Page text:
Format

Send to

Choose Destination
Chest. 2016 Jan;149(1):262-71. doi: 10.1378/chest.15-0822. Epub 2016 Jan 6.

Sleep Bruxism in Respiratory Medicine Practice.

Author information

1
Department of Medicine, Pulmonology and Sleep Clinic, Centre Hospitalier de l'Université de Montréal, Montreal, QC, Canada. Electronic address: pierre.mayer@umontreal.ca.
2
Center for Investigation and Research in Sleep, University Hospital of Lausanne, Lausanne, Switzerland.
3
Faculty of Dental Medicine and Centre for Advance Research in Sleep Medicine, Hôpital du Sacré-Coeur, Université de Montréal, Montreal, QC, Canada.

Abstract

Sleep bruxism (SB) consists of involuntary episodic and repetitive jaw muscle activity characterized by occasional tooth grinding or jaw clenching during sleep. Prevalence decreases from 20% to 14% in childhood to 8% to 3% in adulthood. Although the causes and mechanisms of idiopathic primary SB are unknown, putative candidates include psychologic risk factors (eg, anxiety, stress due to life events, hypervigilance) and sleep physiologic reactivity (eg, sleep arousals with autonomic activity, breathing events). Although certain neurotransmitters (serotonin, dopamine, noradrenalin, histamine) have been proposed to play an indirect role in SB, their exact contribution to rhythmic masticatory muscle activity (RMMA) (the electromyography marker of SB) genesis remains undetermined. No specific gene is associated with SB; familial environmental influence plays a significant role. To date, no single explanation can account for the SB mechanism. Secondary SB with sleep comorbidities that should be clinically assessed are insomnia, periodic limb movements during sleep, sleep-disordered breathing (eg, apnea-hypopnea), gastroesophageal reflux disease, and neurologic disorders (eg, sleep epilepsy, rapid eye movement behavior disorder). SB is currently quantified by scoring RMMA recordings in parallel with brain, respiratory, and heart activity recordings in a sleep laboratory or home setting. RMMA confirmation with audio-video recordings is recommended for better diagnostic accuracy in the presence of neurologic conditions. Management strategies (diagnostic tests, treatment) should be tailored to the patient's phenotype and comorbidities. In the presence of sleep-disordered breathing, a mandibular advancement appliance or CPAP treatment is preferred over single occlusal splint therapy on the upper jaw.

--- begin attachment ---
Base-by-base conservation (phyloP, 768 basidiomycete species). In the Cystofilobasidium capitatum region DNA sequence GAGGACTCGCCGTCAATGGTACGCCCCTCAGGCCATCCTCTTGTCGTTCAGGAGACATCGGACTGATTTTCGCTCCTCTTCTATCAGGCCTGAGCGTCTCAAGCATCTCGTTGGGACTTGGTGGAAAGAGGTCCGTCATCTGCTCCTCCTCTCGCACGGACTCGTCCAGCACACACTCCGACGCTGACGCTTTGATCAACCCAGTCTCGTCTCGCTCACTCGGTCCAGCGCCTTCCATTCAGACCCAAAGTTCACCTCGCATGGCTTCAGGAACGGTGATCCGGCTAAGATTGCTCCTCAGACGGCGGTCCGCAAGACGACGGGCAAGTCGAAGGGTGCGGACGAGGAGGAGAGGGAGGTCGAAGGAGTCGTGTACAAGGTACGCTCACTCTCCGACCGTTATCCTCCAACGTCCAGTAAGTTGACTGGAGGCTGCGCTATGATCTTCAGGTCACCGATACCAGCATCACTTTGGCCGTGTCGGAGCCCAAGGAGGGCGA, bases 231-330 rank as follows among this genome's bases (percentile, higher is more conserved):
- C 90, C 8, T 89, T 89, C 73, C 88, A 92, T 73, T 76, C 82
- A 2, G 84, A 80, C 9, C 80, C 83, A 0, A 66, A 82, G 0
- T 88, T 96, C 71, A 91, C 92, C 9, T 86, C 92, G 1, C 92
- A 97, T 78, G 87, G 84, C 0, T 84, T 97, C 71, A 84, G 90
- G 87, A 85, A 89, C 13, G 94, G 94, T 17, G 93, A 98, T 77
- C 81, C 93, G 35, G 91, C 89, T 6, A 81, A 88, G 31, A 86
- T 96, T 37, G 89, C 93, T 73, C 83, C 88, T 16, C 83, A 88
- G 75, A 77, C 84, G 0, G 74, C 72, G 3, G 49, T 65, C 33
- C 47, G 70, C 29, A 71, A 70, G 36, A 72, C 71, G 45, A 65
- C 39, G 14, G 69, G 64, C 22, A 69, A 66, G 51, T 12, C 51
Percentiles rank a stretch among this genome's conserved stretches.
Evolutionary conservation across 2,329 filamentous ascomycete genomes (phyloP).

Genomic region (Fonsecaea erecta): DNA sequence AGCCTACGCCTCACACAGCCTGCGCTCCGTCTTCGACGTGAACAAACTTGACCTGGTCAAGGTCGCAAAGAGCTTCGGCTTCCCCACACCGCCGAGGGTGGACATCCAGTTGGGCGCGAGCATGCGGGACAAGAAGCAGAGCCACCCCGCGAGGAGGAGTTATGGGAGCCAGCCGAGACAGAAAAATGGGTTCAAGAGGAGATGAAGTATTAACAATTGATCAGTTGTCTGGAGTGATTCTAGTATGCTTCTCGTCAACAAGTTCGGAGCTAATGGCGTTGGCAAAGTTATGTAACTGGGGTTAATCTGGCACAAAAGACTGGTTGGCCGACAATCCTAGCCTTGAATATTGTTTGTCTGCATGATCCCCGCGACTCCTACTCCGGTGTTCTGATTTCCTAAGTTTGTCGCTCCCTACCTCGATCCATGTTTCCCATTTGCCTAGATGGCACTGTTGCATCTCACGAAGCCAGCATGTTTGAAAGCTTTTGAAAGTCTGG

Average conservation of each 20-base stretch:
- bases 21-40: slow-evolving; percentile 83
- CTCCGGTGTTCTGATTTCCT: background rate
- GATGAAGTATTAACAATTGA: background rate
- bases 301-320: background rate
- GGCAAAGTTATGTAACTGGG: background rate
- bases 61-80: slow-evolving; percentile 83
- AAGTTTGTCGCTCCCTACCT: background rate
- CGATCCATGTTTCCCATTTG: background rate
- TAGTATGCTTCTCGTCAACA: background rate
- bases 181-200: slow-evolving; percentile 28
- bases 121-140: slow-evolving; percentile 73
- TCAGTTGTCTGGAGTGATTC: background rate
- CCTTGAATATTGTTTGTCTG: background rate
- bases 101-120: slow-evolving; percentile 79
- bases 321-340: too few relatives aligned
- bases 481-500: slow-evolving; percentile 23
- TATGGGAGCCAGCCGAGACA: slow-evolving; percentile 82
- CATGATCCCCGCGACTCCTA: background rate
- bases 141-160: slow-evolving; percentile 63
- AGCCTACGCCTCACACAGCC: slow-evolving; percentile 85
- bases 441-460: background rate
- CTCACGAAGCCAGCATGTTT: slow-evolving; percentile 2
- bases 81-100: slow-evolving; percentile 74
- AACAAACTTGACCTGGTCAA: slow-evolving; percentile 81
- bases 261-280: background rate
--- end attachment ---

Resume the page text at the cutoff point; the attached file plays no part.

KEYWORDS:

sleep apnea; sleep arousal; sleep bruxism; sleep disordered breathing; tooth grinding

PMID:
26225899
DOI:
10.1378/chest.15-0822
[Indexed for MEDLINE]

Supplemental Content

Full text links

Icon for Elsevier Science
Loading ...
Support Center